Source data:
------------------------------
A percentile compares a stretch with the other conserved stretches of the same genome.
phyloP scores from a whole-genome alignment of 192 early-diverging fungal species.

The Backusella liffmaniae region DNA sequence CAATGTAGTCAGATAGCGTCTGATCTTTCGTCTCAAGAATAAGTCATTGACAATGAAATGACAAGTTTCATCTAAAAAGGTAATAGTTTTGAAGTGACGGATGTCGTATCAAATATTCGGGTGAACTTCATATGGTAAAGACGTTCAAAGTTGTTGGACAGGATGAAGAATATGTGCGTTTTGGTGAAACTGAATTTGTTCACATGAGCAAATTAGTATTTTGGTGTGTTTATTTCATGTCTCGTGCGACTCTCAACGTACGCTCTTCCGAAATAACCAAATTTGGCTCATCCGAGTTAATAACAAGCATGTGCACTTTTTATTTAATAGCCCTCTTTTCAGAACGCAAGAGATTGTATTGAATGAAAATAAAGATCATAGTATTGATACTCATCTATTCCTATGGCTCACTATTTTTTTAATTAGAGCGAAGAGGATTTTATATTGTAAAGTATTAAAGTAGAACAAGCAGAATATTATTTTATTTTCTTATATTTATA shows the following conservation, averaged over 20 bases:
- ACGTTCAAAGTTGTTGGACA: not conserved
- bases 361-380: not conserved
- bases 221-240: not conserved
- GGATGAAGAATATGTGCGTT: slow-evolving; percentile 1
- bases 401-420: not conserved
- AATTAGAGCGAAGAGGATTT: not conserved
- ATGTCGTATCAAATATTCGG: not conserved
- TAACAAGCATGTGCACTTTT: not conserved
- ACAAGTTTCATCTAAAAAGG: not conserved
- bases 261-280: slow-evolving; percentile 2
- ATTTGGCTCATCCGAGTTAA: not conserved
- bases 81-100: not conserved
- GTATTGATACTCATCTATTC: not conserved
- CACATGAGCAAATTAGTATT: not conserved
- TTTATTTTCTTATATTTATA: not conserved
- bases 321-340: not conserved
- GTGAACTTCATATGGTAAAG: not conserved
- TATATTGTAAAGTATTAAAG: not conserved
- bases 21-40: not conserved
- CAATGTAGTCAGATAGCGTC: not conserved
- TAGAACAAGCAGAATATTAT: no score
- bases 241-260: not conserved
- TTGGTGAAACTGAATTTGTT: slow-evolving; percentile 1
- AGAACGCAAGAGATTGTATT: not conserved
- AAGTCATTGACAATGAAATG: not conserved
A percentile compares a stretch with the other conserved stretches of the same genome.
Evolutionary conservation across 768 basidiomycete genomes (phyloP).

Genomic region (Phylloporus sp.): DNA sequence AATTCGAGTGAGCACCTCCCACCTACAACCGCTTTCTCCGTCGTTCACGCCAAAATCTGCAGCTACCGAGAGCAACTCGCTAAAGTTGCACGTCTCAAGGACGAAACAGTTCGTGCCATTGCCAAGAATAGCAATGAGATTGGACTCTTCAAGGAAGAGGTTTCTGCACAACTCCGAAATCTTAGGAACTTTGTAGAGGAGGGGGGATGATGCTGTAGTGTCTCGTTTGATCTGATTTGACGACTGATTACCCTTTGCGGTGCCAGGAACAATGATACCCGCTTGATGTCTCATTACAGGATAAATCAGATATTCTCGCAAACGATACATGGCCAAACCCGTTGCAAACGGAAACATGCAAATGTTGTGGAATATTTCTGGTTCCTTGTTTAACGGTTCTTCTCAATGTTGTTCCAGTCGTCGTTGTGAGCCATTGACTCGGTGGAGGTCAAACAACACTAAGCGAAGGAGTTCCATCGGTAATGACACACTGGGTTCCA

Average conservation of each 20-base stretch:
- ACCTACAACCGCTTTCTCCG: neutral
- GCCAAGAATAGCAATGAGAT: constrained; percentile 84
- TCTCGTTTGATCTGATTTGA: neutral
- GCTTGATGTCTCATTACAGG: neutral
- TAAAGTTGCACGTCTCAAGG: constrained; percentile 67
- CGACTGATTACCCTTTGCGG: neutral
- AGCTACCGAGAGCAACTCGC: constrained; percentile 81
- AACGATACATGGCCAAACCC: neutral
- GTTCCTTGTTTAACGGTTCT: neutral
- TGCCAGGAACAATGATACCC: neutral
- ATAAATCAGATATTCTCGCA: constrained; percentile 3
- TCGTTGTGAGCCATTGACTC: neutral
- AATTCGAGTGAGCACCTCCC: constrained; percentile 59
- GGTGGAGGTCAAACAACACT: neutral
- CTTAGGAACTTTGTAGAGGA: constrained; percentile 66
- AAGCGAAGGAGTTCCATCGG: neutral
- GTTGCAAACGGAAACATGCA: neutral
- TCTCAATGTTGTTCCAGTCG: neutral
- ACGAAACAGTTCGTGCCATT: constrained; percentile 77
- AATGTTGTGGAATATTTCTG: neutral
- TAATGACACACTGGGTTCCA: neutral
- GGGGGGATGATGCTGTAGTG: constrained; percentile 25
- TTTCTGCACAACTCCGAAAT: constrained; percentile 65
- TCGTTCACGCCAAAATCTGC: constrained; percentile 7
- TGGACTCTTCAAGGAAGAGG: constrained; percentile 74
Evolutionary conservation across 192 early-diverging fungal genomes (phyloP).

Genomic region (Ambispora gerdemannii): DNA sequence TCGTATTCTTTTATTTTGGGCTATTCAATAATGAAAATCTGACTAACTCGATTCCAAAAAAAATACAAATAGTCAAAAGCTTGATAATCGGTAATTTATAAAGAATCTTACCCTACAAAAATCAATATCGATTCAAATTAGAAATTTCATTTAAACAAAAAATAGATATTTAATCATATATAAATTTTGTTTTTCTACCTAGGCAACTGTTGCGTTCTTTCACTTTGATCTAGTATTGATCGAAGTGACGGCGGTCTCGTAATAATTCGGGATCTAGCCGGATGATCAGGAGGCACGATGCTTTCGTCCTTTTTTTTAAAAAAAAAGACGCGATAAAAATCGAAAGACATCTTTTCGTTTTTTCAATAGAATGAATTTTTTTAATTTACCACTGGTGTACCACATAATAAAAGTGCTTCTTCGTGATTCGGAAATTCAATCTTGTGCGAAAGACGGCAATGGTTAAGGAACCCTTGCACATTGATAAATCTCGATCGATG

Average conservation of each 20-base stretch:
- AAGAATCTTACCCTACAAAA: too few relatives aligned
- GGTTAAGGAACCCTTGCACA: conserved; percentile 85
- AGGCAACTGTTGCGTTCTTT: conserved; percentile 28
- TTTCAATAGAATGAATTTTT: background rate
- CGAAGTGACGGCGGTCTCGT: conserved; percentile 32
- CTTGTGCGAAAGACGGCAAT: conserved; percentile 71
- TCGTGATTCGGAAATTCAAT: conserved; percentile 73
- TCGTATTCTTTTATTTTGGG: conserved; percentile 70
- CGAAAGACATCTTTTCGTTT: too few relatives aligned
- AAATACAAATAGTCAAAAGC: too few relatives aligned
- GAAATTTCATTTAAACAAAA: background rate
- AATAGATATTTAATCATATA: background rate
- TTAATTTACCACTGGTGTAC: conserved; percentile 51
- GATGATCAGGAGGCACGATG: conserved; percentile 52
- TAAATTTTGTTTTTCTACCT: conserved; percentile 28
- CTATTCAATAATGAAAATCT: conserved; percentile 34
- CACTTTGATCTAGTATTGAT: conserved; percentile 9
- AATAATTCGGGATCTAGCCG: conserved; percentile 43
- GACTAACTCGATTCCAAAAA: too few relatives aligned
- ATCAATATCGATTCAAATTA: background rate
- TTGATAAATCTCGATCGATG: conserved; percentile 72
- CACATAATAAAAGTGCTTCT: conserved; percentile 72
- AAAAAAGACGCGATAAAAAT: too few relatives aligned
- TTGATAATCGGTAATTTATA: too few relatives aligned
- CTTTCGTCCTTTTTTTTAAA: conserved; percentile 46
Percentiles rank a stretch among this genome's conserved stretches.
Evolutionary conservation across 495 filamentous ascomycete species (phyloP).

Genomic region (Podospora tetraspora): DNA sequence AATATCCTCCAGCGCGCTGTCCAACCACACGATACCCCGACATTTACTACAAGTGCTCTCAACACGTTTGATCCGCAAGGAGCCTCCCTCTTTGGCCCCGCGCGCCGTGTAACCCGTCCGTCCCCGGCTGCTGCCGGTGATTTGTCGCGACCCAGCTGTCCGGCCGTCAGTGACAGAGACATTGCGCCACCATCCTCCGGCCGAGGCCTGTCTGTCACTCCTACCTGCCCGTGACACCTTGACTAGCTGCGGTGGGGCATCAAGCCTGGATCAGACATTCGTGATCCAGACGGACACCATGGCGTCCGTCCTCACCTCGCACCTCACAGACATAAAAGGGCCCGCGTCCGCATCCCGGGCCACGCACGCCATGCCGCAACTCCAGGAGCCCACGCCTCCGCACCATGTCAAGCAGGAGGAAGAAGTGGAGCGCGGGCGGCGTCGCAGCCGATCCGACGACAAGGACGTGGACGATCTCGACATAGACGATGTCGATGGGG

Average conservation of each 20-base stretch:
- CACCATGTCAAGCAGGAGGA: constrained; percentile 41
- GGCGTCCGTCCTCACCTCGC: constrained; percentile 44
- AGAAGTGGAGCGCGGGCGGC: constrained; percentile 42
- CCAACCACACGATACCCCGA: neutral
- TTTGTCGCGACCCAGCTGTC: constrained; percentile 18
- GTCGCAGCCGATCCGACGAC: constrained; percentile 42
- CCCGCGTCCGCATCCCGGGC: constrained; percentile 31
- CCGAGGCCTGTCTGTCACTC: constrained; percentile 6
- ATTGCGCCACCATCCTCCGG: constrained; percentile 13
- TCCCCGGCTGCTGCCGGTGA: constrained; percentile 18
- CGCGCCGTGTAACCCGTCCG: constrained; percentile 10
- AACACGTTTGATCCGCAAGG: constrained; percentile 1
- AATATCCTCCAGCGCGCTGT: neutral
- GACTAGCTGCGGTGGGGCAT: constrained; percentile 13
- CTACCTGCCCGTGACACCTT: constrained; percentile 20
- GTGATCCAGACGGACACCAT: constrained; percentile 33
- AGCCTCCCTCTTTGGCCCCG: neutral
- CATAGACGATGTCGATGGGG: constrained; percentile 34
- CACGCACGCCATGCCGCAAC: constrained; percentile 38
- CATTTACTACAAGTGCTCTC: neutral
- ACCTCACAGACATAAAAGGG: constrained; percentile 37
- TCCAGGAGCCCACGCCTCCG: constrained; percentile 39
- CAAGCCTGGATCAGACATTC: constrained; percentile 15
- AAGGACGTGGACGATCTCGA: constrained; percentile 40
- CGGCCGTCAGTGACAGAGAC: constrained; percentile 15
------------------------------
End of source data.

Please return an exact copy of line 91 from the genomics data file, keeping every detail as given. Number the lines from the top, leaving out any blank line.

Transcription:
- GGCGTCCGTCCTCACCTCGC: constrained; percentile 44